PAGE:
The author finds evidence that households selecting adjustable-rate mortgages (ARMs) during the recent decade were disproportionately those who were less suspicious or who may have had difficulty understanding complicated ARM features that became commonplace prior to the financial crisis. Adjustable-rate mortgages (ARMs) have been at the center of the recent...

    Provided By Harvard Business School

  • White Papers // Oct 2010

    Reversing The Null: Regulation, Deregulation, And The Power Of Ideas

    It has been said that deregulation was an important source of the recent financial crisis. It may be more accurate, however, to say that a deregulatory mindset was an important source of the crisis - a mindset that, to a very significant extent, grew out of profound changes in academic...

    Provided By Harvard Business School

  • White Papers // Mar 2010

    The Economic Crisis And Medical Care Usage

    The author uses a unique, nationally representative cross-national dataset to document the reduction in individuals' usage of routine non-emergency medical care in the midst of the economic crisis. A substantially larger fraction of Americans have reduced medical care than have individuals in Great Britain, Canada, France, and Germany, all countries...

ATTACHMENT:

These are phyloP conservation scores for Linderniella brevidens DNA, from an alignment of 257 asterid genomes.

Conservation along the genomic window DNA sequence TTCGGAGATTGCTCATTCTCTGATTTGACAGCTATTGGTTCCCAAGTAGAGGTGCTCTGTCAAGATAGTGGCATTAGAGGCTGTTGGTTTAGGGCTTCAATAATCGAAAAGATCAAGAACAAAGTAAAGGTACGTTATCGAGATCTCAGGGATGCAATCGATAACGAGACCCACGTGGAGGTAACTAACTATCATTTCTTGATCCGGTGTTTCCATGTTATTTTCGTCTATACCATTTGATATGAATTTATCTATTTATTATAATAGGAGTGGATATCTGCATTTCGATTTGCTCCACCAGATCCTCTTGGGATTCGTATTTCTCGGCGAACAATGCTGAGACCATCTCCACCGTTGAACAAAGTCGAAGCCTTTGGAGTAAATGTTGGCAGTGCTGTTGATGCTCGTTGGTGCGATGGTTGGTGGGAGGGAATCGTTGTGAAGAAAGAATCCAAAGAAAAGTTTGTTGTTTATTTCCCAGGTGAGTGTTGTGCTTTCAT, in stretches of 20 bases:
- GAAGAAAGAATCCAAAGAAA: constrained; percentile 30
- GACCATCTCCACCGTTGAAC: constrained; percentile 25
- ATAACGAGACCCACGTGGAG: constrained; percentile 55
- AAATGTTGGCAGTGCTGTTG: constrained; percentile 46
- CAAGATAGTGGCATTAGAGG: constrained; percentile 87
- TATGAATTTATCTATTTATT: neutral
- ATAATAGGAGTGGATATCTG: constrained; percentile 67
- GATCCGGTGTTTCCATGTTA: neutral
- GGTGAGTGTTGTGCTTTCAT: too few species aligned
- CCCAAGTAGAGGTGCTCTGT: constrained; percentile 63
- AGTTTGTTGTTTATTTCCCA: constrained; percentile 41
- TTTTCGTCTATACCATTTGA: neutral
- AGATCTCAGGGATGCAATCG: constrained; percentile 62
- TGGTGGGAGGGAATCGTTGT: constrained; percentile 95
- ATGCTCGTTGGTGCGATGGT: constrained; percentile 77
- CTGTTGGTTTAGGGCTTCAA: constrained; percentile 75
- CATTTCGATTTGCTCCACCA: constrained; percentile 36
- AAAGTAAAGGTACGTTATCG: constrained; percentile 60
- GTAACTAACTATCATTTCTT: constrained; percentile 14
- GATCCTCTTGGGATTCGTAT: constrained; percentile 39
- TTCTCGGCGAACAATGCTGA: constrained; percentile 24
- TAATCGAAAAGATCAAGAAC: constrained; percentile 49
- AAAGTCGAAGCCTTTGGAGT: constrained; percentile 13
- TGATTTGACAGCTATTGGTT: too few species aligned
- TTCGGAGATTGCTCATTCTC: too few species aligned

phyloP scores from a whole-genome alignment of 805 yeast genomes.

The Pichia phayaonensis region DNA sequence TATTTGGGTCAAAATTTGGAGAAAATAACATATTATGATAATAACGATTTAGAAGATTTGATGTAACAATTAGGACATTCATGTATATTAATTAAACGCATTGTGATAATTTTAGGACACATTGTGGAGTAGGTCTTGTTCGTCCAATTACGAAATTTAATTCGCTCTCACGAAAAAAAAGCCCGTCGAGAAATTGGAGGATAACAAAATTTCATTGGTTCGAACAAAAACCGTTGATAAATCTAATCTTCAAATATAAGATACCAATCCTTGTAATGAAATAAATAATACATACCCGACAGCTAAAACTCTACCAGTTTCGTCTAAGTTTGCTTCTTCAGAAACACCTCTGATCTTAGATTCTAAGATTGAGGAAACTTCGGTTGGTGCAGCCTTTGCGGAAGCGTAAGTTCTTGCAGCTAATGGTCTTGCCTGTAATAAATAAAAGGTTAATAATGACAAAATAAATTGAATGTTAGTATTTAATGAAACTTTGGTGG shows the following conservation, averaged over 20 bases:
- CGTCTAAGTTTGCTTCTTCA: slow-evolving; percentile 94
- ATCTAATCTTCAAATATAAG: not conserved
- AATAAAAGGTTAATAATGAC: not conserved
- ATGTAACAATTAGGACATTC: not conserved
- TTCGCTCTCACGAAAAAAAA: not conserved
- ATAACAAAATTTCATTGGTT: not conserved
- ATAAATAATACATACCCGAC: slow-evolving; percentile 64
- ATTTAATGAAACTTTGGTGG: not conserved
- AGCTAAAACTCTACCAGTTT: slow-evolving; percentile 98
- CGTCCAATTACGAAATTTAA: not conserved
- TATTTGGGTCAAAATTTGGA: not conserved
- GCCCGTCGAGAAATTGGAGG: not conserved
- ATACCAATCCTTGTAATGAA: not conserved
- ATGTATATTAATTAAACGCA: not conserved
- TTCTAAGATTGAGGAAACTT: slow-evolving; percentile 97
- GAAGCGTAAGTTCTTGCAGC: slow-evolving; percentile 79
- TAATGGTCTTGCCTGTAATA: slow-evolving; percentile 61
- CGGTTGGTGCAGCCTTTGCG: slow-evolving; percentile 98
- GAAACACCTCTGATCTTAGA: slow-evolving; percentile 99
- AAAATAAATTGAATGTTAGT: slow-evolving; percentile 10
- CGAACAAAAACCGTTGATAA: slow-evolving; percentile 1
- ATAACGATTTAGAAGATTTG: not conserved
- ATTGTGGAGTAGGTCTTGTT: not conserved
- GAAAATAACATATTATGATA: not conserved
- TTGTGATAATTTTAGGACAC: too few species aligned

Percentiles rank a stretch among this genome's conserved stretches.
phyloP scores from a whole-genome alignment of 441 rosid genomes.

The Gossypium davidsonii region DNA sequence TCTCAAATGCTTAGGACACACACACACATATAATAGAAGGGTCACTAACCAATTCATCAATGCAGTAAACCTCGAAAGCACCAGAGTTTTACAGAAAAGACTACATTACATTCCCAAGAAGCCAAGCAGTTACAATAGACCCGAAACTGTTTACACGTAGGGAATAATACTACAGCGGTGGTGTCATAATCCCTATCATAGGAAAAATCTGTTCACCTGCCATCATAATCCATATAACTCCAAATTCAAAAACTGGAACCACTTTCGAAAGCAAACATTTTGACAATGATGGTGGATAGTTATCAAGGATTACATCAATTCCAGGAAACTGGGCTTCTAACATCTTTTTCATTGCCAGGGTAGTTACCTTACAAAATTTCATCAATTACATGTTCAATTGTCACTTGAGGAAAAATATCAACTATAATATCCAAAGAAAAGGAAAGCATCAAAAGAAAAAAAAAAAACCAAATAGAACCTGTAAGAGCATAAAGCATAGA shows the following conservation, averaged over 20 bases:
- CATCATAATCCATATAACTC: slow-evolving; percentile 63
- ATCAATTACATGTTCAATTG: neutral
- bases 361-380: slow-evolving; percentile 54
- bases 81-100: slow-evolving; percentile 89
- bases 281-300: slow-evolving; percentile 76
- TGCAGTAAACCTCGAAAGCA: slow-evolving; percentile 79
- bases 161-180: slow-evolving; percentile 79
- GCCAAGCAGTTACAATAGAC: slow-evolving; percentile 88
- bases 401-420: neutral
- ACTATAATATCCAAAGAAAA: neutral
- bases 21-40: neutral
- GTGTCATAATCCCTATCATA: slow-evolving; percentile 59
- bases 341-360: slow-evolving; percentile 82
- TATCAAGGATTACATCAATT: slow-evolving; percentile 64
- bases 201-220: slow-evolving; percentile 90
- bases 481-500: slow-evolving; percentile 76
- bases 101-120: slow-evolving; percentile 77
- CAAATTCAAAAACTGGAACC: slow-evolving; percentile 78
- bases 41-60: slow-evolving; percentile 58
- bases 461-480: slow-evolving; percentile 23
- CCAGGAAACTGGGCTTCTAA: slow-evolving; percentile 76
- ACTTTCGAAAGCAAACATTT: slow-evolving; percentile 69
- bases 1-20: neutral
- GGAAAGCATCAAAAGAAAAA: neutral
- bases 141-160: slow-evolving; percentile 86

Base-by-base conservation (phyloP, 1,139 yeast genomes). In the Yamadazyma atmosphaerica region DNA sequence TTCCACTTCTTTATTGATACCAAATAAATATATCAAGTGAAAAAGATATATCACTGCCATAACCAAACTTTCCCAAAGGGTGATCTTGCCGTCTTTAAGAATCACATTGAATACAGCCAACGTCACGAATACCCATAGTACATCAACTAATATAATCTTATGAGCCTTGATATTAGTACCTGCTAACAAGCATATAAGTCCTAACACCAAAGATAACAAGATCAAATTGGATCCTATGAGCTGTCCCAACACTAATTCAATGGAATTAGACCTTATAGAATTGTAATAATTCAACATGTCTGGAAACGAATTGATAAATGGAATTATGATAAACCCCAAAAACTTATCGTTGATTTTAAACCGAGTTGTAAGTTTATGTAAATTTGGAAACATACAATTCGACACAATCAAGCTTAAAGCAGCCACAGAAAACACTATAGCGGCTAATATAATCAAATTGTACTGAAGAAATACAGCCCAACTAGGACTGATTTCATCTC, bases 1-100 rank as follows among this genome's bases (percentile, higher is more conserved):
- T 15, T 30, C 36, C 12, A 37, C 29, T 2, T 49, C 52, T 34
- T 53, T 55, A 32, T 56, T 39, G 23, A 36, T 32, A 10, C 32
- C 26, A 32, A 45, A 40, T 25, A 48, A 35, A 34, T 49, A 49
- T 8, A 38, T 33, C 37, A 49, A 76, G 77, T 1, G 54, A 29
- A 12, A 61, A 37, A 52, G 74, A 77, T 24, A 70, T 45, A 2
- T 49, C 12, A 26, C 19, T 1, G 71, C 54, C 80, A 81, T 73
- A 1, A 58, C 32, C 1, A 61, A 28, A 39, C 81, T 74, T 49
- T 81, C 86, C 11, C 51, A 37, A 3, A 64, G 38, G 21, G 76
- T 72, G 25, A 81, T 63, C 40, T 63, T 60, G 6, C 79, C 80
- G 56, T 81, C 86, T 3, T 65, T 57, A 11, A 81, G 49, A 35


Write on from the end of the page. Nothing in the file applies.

Provided By Harvard Business School

  • White Papers // Mar 2010

    Why Do Firms Use Non-Linear Incentive Schemes? Experimental Evidence On Sorting And Overconfidence

    Non-linear incentive schemes are commonly used to determine employee pay, despite their distortionary impact. The author investigates possible reasons for their widespread use by examining the relationship between convex pay schemes and overconfidence. In a laboratory experiment, subjects chose between a piece rate and a convex pay scheme. They find...